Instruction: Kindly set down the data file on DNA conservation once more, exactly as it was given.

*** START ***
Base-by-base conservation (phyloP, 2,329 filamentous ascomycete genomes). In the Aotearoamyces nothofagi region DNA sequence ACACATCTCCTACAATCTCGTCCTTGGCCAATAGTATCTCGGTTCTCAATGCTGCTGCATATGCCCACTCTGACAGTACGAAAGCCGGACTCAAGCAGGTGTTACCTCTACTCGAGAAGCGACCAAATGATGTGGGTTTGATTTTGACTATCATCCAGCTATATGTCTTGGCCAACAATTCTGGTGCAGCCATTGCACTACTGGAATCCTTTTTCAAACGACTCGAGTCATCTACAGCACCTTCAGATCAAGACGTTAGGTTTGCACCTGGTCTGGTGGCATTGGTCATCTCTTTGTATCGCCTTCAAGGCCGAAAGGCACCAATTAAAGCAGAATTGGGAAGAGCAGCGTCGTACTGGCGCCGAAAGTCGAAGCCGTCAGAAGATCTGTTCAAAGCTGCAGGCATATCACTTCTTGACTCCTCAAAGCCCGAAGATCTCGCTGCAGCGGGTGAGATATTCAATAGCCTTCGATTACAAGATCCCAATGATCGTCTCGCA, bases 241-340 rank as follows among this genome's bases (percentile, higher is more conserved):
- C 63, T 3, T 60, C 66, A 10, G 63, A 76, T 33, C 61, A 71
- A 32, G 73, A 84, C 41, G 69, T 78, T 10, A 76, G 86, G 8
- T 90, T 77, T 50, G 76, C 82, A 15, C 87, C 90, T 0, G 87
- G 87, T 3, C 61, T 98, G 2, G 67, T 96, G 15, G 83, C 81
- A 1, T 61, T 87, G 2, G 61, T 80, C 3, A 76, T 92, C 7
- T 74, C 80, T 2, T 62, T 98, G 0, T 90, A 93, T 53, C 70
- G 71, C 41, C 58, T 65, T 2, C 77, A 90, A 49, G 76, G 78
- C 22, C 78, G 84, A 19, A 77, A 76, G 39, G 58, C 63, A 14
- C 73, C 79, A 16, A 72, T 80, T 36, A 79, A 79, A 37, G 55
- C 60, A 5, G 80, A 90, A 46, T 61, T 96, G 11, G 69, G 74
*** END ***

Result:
Base-by-base conservation (phyloP, 2,329 filamentous ascomycete genomes). In the Aotearoamyces nothofagi region DNA sequence ACACATCTCCTACAATCTCGTCCTTGGCCAATAGTATCTCGGTTCTCAATGCTGCTGCATATGCCCACTCTGACAGTACGAAAGCCGGACTCAAGCAGGTGTTACCTCTACTCGAGAAGCGACCAAATGATGTGGGTTTGATTTTGACTATCATCCAGCTATATGTCTTGGCCAACAATTCTGGTGCAGCCATTGCACTACTGGAATCCTTTTTCAAACGACTCGAGTCATCTACAGCACCTTCAGATCAAGACGTTAGGTTTGCACCTGGTCTGGTGGCATTGGTCATCTCTTTGTATCGCCTTCAAGGCCGAAAGGCACCAATTAAAGCAGAATTGGGAAGAGCAGCGTCGTACTGGCGCCGAAAGTCGAAGCCGTCAGAAGATCTGTTCAAAGCTGCAGGCATATCACTTCTTGACTCCTCAAAGCCCGAAGATCTCGCTGCAGCGGGTGAGATATTCAATAGCCTTCGATTACAAGATCCCAATGATCGTCTCGCA, bases 241-340 rank as follows among this genome's bases (percentile, higher is more conserved):
- C 63, T 3, T 60, C 66, A 10, G 63, A 76, T 33, C 61, A 71
- A 32, G 73, A 84, C 41, G 69, T 78, T 10, A 76, G 86, G 8
- T 90, T 77, T 50, G 76, C 82, A 15, C 87, C 90, T 0, G 87
- G 87, T 3, C 61, T 98, G 2, G 67, T 96, G 15, G 83, C 81
- A 1, T 61, T 87, G 2, G 61, T 80, C 3, A 76, T 92, C 7
- T 74, C 80, T 2, T 62, T 98, G 0, T 90, A 93, T 53, C 70
- G 71, C 41, C 58, T 65, T 2, C 77, A 90, A 49, G 76, G 78
- C 22, C 78, G 84, A 19, A 77, A 76, G 39, G 58, C 63, A 14
- C 73, C 79, A 16, A 72, T 80, T 36, A 79, A 79, A 37, G 55
- C 60, A 5, G 80, A 90, A 46, T 61, T 96, G 11, G 69, G 74